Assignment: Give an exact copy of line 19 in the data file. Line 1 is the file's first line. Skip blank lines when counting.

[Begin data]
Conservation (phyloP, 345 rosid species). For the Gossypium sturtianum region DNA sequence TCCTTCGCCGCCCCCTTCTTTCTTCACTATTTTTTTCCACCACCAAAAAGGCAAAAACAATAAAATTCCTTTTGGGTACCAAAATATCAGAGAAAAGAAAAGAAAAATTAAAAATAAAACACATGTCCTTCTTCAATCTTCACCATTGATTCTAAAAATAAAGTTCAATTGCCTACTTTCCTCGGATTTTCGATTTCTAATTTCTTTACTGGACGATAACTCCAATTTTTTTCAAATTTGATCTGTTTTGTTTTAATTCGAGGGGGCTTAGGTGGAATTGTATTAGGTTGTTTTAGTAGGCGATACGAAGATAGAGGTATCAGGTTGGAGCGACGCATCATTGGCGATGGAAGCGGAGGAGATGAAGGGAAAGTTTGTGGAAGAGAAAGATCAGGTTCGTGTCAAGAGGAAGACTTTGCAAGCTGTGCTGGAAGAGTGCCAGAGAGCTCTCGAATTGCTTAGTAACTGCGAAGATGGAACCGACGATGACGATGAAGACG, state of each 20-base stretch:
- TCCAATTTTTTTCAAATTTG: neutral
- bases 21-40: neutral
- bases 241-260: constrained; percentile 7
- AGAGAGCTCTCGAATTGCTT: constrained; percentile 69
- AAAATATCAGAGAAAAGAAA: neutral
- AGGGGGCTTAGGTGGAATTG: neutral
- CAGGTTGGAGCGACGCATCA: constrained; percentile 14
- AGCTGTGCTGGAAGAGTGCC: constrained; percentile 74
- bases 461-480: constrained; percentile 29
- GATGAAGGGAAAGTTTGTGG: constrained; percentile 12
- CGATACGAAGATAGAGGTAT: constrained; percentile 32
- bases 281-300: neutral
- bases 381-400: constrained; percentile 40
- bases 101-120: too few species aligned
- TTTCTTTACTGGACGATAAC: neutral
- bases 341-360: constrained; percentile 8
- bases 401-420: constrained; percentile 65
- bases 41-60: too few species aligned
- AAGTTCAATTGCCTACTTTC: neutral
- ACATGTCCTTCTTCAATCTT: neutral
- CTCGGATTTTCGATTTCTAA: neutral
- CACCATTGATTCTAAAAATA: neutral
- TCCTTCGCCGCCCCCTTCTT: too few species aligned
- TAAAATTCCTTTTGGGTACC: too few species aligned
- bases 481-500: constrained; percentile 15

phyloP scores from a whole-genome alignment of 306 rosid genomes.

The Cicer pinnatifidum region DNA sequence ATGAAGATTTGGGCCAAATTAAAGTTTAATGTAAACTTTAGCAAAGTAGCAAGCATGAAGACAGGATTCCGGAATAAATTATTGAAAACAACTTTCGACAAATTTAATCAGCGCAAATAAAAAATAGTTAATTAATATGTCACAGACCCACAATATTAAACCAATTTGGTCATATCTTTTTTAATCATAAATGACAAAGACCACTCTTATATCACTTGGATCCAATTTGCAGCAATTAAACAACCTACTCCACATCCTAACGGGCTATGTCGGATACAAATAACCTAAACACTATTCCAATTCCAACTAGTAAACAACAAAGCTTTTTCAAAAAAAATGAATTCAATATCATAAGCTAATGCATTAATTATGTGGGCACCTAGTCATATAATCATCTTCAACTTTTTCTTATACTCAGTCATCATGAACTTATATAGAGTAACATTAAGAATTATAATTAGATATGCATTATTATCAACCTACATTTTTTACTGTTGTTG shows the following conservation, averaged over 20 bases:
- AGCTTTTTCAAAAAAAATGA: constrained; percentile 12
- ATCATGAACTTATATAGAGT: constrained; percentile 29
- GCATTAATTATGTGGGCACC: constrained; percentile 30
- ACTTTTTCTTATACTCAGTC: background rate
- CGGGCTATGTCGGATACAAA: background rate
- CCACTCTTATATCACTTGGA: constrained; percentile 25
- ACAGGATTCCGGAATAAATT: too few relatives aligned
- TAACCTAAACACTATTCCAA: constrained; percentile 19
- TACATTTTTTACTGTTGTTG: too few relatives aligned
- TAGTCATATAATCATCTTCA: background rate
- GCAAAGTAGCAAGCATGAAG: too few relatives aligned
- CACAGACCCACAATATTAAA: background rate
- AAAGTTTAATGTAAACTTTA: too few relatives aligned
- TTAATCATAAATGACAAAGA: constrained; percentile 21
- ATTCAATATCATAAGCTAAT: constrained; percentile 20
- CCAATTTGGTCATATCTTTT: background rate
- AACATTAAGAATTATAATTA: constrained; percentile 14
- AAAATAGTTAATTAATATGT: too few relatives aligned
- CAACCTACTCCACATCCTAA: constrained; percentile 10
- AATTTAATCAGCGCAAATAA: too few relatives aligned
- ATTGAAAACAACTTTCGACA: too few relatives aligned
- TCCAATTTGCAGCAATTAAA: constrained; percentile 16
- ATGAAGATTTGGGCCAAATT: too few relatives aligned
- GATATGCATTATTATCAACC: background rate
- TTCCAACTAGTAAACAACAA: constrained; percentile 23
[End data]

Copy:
- bases 41-60: too few species aligned